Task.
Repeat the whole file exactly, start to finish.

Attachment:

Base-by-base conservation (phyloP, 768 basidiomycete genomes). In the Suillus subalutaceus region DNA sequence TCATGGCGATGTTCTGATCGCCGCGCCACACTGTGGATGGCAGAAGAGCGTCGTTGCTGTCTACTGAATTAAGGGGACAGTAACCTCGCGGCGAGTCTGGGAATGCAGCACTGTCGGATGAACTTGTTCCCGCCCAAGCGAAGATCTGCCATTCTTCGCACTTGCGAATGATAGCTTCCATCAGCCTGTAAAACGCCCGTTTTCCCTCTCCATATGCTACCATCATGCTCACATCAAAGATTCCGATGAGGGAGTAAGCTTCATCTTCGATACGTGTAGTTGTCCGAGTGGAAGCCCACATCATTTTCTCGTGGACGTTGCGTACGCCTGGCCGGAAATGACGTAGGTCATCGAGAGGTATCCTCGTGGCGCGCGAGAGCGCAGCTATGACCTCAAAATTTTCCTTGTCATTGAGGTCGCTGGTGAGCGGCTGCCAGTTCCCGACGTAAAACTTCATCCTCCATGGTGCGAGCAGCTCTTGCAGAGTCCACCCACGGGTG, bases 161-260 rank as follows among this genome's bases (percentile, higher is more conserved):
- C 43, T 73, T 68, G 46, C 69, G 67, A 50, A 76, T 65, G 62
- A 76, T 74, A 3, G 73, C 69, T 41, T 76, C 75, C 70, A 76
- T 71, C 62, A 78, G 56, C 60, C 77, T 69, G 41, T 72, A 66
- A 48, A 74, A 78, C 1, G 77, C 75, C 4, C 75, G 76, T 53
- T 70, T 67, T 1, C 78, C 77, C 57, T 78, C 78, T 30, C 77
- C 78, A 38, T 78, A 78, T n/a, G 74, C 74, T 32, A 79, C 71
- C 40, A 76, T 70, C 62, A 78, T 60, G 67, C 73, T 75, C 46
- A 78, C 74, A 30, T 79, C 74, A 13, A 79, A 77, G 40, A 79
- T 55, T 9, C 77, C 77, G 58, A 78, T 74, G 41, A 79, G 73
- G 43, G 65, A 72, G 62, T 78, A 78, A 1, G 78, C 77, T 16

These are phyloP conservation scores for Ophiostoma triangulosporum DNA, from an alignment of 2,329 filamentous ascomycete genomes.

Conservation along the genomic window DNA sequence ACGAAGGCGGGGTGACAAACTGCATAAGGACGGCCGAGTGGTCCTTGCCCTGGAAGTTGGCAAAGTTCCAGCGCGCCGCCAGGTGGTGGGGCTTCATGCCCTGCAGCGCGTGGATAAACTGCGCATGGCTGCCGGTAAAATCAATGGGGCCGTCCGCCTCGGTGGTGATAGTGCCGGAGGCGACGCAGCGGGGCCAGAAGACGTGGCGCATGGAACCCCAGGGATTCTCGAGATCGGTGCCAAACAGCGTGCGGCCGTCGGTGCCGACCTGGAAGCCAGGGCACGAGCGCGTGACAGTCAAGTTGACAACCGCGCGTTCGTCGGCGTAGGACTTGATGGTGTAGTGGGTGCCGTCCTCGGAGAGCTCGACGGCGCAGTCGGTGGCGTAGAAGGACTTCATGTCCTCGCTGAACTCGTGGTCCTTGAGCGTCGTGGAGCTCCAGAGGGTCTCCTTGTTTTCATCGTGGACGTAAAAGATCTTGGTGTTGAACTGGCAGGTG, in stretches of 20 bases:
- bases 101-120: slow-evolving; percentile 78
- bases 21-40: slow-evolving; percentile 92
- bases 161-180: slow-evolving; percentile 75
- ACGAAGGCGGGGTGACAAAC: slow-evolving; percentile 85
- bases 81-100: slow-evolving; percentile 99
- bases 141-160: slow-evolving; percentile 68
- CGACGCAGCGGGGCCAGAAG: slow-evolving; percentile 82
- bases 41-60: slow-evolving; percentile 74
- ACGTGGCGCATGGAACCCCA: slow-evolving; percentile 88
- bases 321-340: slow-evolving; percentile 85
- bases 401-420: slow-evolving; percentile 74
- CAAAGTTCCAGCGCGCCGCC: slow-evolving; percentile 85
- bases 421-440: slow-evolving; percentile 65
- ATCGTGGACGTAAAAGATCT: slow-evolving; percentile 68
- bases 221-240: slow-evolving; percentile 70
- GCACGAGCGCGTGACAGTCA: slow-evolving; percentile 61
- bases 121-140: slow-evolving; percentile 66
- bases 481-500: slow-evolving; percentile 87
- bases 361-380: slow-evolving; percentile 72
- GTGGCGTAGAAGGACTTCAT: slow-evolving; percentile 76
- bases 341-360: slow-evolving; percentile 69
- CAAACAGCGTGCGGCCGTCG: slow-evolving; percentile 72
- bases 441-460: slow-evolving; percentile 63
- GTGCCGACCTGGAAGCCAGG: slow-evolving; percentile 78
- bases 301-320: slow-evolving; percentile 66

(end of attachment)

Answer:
Base-by-base conservation (phyloP, 768 basidiomycete genomes). In the Suillus subalutaceus region DNA sequence TCATGGCGATGTTCTGATCGCCGCGCCACACTGTGGATGGCAGAAGAGCGTCGTTGCTGTCTACTGAATTAAGGGGACAGTAACCTCGCGGCGAGTCTGGGAATGCAGCACTGTCGGATGAACTTGTTCCCGCCCAAGCGAAGATCTGCCATTCTTCGCACTTGCGAATGATAGCTTCCATCAGCCTGTAAAACGCCCGTTTTCCCTCTCCATATGCTACCATCATGCTCACATCAAAGATTCCGATGAGGGAGTAAGCTTCATCTTCGATACGTGTAGTTGTCCGAGTGGAAGCCCACATCATTTTCTCGTGGACGTTGCGTACGCCTGGCCGGAAATGACGTAGGTCATCGAGAGGTATCCTCGTGGCGCGCGAGAGCGCAGCTATGACCTCAAAATTTTCCTTGTCATTGAGGTCGCTGGTGAGCGGCTGCCAGTTCCCGACGTAAAACTTCATCCTCCATGGTGCGAGCAGCTCTTGCAGAGTCCACCCACGGGTG, bases 161-260 rank as follows among this genome's bases (percentile, higher is more conserved):
- C 43, T 73, T 68, G 46, C 69, G 67, A 50, A 76, T 65, G 62
- A 76, T 74, A 3, G 73, C 69, T 41, T 76, C 75, C 70, A 76
- T 71, C 62, A 78, G 56, C 60, C 77, T 69, G 41, T 72, A 66
- A 48, A 74, A 78, C 1, G 77, C 75, C 4, C 75, G 76, T 53
- T 70, T 67, T 1, C 78, C 77, C 57, T 78, C 78, T 30, C 77
- C 78, A 38, T 78, A 78, T n/a, G 74, C 74, T 32, A 79, C 71
- C 40, A 76, T 70, C 62, A 78, T 60, G 67, C 73, T 75, C 46
- A 78, C 74, A 30, T 79, C 74, A 13, A 79, A 77, G 40, A 79
- T 55, T 9, C 77, C 77, G 58, A 78, T 74, G 41, A 79, G 73
- G 43, G 65, A 72, G 62, T 78, A 78, A 1, G 78, C 77, T 16

These are phyloP conservation scores for Ophiostoma triangulosporum DNA, from an alignment of 2,329 filamentous ascomycete genomes.

Conservation along the genomic window DNA sequence ACGAAGGCGGGGTGACAAACTGCATAAGGACGGCCGAGTGGTCCTTGCCCTGGAAGTTGGCAAAGTTCCAGCGCGCCGCCAGGTGGTGGGGCTTCATGCCCTGCAGCGCGTGGATAAACTGCGCATGGCTGCCGGTAAAATCAATGGGGCCGTCCGCCTCGGTGGTGATAGTGCCGGAGGCGACGCAGCGGGGCCAGAAGACGTGGCGCATGGAACCCCAGGGATTCTCGAGATCGGTGCCAAACAGCGTGCGGCCGTCGGTGCCGACCTGGAAGCCAGGGCACGAGCGCGTGACAGTCAAGTTGACAACCGCGCGTTCGTCGGCGTAGGACTTGATGGTGTAGTGGGTGCCGTCCTCGGAGAGCTCGACGGCGCAGTCGGTGGCGTAGAAGGACTTCATGTCCTCGCTGAACTCGTGGTCCTTGAGCGTCGTGGAGCTCCAGAGGGTCTCCTTGTTTTCATCGTGGACGTAAAAGATCTTGGTGTTGAACTGGCAGGTG, in stretches of 20 bases:
- bases 101-120: slow-evolving; percentile 78
- bases 21-40: slow-evolving; percentile 92
- bases 161-180: slow-evolving; percentile 75
- ACGAAGGCGGGGTGACAAAC: slow-evolving; percentile 85
- bases 81-100: slow-evolving; percentile 99
- bases 141-160: slow-evolving; percentile 68
- CGACGCAGCGGGGCCAGAAG: slow-evolving; percentile 82
- bases 41-60: slow-evolving; percentile 74
- ACGTGGCGCATGGAACCCCA: slow-evolving; percentile 88
- bases 321-340: slow-evolving; percentile 85
- bases 401-420: slow-evolving; percentile 74
- CAAAGTTCCAGCGCGCCGCC: slow-evolving; percentile 85
- bases 421-440: slow-evolving; percentile 65
- ATCGTGGACGTAAAAGATCT: slow-evolving; percentile 68
- bases 221-240: slow-evolving; percentile 70
- GCACGAGCGCGTGACAGTCA: slow-evolving; percentile 61
- bases 121-140: slow-evolving; percentile 66
- bases 481-500: slow-evolving; percentile 87
- bases 361-380: slow-evolving; percentile 72
- GTGGCGTAGAAGGACTTCAT: slow-evolving; percentile 76
- bases 341-360: slow-evolving; percentile 69
- CAAACAGCGTGCGGCCGTCG: slow-evolving; percentile 72
- bases 441-460: slow-evolving; percentile 63
- GTGCCGACCTGGAAGCCAGG: slow-evolving; percentile 78
- bases 301-320: slow-evolving; percentile 66